Grain prices strengthened again on Monday, taking London feed wheat futures to £168.50/t for May, the highest for almost five months.
The gap between old and new crop prices has grown, with November closing at £152.75/t.
Speculation continues over Russia’s export plans for the remainder of the current crop year. Its government has given the impression that it sees the possibility of even higher exports than the anticipated 23-25m tonnes, confounding the market, which had been expecting export limits. However, weather-related logistical difficulties are slowing the pace of exports from the region for the time being.
In contrast, UK wheat exports continue at a strong rate, leading the market for the second season in a row, with cheaper freight helping the job.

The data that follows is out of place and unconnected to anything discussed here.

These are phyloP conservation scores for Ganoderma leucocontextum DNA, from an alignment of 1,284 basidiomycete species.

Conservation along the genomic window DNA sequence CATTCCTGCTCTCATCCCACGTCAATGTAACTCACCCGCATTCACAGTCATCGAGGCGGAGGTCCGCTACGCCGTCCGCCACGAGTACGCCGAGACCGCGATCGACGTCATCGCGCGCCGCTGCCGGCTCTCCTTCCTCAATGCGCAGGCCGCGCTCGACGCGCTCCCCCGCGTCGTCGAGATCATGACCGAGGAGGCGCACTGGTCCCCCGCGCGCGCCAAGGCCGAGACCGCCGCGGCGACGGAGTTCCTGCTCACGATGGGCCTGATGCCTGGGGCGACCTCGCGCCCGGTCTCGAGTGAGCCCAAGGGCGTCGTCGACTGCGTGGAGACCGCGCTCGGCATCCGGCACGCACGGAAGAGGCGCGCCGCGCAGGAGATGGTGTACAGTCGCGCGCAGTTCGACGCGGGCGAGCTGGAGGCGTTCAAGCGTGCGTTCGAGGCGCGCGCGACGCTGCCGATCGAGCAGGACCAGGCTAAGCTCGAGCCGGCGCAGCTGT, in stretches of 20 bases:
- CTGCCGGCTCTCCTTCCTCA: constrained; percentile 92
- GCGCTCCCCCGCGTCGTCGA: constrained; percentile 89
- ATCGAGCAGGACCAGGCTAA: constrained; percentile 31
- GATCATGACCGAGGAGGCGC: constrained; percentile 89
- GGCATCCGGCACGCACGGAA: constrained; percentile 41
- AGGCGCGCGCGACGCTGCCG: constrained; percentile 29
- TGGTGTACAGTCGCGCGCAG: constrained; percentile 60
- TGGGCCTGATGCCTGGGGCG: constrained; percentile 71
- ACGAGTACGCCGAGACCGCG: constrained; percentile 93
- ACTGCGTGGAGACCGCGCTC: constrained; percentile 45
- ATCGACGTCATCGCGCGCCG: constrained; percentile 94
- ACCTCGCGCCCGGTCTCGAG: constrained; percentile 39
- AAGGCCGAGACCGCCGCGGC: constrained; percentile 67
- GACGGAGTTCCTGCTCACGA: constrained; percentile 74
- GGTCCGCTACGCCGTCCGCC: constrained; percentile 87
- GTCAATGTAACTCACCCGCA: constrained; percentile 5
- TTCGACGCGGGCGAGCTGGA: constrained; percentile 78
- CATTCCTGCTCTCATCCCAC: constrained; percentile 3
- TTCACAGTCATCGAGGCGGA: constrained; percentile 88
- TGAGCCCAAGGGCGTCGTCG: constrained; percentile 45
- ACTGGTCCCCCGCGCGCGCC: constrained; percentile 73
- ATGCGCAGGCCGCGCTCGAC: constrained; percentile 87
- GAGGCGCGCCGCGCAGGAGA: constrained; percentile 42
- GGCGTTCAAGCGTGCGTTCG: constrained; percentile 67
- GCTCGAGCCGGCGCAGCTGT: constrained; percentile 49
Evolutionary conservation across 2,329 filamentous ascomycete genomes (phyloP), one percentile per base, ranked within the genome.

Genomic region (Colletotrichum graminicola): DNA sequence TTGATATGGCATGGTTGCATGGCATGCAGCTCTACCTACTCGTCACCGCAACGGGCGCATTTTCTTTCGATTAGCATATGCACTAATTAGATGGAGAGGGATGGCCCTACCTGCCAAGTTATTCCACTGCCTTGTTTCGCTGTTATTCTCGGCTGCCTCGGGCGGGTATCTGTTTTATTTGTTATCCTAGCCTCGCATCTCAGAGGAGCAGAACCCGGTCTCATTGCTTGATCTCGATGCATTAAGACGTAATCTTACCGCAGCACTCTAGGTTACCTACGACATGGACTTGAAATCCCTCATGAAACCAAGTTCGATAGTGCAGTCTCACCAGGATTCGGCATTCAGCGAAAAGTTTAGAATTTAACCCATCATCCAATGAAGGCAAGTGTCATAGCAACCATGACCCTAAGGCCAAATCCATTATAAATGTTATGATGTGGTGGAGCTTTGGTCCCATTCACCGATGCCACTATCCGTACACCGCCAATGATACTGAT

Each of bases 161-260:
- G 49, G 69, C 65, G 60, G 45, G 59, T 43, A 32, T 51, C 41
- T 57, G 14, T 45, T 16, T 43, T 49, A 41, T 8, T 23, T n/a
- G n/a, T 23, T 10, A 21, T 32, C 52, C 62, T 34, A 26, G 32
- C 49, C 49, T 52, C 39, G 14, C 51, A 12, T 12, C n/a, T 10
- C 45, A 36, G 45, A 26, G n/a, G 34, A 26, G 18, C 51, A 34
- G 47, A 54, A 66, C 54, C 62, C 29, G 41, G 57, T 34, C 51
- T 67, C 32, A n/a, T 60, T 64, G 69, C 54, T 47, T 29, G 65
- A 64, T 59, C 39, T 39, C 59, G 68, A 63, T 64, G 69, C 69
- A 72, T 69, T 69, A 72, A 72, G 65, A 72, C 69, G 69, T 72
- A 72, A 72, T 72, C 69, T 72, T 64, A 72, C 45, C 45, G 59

For new crop, cold weather in the Black Sea region may result in frost damage to rapeseed and barley while snow cover may protect most crops in Russia. In Ukraine the main concern is the effect of cold on crops which had already suffered a dry autumn. However, it was far too early to call the weather effect for new crop, said HGCA’s Jack Watts.
Dry weather in Brazil and Argentina has led to lower soyabean crop forecasts and a knock-on effect into grains.
The Australian floods are mainly expected to damage soyabean and cotton crops, although they may benefit winter seed-bed preparations for cereal drilling from April.